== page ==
Cathal was soon apprized of their progress, and of these unusual atrocities with which it was accompanied. He entered Munster at the head of a numerous force. The English retired at his approach: they had no force adequate to the encounter. Cathal followed up the advantage thus gained by destroying their forts, "to the surprise," says Leland, "and admiration of his countrymen, who expected nothing less than the utter extirpation of their enemies, from a young warrior in all the pride of fortune and popular favour."[3] Cathal's judgment was however far inferior to his courage and activity, and his means of continued opposition lower still. Having executed this incomplete achievement, he retired to his province and left the contested territories to the more deliberate arms and steadier valour of the English. They were not however in this instance allowed to profit by his negligence, as Macarthy of Desmond interrupted their attempts to reinstate themselves in the same territories; this brave chief leading his army to meet them on their return, gave them a decided overthrow in the field, and followed up his success with a prudence, activity, and skill, which compelled them to evacuate the county of Limerick. The result of this bold and decisive step was to secure this territory for some years longer, until the city of Limerick was granted in custody to William de Burgo, who quickly gained possession of it, and thus effected a settlement which threatened all Munster.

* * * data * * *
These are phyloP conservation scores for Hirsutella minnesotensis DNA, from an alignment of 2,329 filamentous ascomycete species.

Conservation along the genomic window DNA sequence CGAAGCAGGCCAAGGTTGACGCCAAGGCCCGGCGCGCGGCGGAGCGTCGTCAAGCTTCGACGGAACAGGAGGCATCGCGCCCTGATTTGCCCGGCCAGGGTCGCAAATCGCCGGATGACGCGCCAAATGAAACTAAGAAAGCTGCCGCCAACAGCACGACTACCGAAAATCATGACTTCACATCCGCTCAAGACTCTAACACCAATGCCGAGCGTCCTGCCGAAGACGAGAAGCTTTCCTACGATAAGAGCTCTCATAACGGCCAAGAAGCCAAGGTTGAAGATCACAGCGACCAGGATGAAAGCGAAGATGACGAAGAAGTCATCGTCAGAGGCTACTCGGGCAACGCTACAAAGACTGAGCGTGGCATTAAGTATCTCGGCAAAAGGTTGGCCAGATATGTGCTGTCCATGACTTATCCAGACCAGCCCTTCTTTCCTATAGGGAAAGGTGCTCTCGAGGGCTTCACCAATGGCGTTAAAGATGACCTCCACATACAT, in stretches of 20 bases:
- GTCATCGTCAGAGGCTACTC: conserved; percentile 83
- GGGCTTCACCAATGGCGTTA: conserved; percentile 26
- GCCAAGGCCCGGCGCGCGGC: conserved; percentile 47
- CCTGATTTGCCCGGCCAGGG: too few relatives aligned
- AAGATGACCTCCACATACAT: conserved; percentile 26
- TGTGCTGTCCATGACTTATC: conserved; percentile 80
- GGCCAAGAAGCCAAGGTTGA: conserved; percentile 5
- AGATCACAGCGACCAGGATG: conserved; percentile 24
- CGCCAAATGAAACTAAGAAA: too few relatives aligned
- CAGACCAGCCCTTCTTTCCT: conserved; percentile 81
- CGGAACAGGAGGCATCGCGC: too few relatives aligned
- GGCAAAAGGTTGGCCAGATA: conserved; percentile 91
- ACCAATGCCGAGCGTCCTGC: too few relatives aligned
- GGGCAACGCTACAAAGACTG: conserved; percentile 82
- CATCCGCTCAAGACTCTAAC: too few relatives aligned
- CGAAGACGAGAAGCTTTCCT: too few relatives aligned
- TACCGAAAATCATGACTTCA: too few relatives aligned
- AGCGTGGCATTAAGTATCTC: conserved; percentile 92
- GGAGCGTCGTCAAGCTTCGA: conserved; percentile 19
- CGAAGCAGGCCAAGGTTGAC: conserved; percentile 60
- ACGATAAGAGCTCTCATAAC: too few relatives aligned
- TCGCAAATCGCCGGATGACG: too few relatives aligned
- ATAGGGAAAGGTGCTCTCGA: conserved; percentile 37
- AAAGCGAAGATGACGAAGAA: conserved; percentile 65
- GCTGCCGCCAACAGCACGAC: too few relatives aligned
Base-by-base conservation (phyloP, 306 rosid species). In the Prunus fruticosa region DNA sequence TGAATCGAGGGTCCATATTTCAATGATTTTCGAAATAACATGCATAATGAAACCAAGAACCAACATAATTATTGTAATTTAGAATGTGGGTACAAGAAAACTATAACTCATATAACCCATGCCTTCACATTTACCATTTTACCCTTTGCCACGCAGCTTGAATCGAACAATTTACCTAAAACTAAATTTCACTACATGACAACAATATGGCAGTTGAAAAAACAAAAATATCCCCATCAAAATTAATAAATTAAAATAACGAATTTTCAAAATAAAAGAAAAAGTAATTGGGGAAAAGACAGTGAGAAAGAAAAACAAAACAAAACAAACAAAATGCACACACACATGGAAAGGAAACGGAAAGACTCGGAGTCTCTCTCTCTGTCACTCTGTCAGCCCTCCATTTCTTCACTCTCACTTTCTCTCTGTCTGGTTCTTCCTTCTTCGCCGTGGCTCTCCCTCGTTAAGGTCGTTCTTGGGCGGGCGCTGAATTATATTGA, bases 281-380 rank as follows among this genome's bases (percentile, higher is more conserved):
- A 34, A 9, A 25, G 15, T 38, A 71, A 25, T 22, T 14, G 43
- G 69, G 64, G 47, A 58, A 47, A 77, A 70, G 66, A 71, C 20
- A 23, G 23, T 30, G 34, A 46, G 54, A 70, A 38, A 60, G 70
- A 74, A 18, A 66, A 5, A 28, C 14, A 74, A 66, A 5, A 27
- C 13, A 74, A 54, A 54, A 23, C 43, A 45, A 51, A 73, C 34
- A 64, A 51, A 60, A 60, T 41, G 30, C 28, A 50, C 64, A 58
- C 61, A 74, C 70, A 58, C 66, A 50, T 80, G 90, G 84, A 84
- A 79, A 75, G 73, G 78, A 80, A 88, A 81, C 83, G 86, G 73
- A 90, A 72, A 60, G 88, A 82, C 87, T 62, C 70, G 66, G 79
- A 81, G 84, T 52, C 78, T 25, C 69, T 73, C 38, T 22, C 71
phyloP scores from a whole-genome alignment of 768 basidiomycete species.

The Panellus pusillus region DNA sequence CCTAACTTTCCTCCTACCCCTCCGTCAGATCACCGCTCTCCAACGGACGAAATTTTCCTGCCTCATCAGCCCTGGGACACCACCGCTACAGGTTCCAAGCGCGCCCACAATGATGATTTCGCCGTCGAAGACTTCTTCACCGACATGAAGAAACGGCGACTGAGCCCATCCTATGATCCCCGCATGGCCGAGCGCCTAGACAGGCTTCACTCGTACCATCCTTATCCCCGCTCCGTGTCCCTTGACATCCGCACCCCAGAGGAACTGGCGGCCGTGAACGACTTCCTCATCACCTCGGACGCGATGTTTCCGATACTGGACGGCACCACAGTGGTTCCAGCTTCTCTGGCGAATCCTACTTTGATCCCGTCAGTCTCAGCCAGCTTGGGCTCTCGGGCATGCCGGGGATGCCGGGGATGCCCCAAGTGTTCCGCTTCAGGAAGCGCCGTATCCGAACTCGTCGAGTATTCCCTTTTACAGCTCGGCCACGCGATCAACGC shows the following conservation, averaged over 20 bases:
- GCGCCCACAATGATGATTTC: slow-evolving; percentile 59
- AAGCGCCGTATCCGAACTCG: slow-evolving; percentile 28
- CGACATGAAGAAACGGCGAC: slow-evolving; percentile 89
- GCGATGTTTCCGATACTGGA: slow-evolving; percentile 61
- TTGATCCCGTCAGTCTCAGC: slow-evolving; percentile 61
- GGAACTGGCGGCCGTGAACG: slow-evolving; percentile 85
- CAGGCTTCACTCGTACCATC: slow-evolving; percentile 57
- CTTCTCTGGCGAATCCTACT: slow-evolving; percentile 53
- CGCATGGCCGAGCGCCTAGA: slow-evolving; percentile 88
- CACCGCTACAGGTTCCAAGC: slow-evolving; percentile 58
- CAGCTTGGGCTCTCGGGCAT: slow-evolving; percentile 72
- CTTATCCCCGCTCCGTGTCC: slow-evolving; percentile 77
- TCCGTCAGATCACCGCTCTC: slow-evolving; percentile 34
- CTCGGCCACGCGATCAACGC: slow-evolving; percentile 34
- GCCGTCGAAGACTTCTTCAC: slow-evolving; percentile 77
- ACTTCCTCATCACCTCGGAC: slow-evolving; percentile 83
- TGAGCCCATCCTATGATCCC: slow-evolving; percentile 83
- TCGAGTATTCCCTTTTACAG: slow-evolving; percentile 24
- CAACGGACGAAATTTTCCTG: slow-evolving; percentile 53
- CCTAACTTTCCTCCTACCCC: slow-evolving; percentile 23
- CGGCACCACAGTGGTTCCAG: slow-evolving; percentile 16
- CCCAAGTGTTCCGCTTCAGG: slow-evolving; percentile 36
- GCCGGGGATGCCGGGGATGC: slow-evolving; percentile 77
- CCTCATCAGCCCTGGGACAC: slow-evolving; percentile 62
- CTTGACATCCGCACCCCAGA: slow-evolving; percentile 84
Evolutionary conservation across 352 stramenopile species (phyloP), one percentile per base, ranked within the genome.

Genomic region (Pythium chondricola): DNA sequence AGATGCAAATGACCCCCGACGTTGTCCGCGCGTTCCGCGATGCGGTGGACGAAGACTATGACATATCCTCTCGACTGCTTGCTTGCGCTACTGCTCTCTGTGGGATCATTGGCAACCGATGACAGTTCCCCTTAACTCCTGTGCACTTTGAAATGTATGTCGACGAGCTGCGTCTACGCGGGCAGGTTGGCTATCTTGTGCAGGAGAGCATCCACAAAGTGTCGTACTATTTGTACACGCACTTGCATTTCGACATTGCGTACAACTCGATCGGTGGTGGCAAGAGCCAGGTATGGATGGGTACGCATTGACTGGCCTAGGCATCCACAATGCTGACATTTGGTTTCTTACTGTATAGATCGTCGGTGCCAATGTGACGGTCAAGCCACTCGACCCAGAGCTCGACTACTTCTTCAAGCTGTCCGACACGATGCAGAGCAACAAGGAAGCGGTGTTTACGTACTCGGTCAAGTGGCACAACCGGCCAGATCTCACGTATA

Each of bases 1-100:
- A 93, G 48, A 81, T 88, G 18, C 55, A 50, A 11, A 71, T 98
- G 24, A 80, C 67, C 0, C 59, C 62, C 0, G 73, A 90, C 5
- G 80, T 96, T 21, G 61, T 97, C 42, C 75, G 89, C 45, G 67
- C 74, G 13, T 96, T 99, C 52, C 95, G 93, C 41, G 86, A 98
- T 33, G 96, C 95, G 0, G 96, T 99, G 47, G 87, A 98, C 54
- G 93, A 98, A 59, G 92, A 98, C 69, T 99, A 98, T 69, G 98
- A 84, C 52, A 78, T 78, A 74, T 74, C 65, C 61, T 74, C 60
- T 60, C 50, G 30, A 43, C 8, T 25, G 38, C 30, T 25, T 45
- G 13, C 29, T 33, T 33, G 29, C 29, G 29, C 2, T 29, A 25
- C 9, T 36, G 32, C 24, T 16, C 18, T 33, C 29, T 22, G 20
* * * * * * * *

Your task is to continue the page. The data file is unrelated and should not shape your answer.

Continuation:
In this juncture, Cathal was rendered inactive by the increasing distractions of his own province. He had no prudence to enable him to satisfy the exaggerated expectations to which his fiery courage had given rise. The admiration occasioned by his first active steps had subsided into disappointment; and as the loud applause of popular excitement died away, the longer-breathed murmurs of enmity, jealousy, disappointed ambition and revenge, like sure and steady bloodhounds, began to be heard louder and louder in his own province, and around his court. A vigorous and daring rival collected and concentrated these elements of faction. But Carragh O'Connor found a surer and shorter way to supplant his rival than in the intrigues of a court, or in reliance on the fickle and divided hostility of the natives. He addressed himself secretly to De Burgo, Cathal had pursued, with some success, a course which necessarily led to a dangerous hostility with De Burgo. The claims of this powerful baron in Connaught were such as Cathal could not be presumed to acquiesce in: but Carragh promised to invest the baron with all the lands to which he laid claim by the grant of John, and thus engaged his powerful aid against Cathal.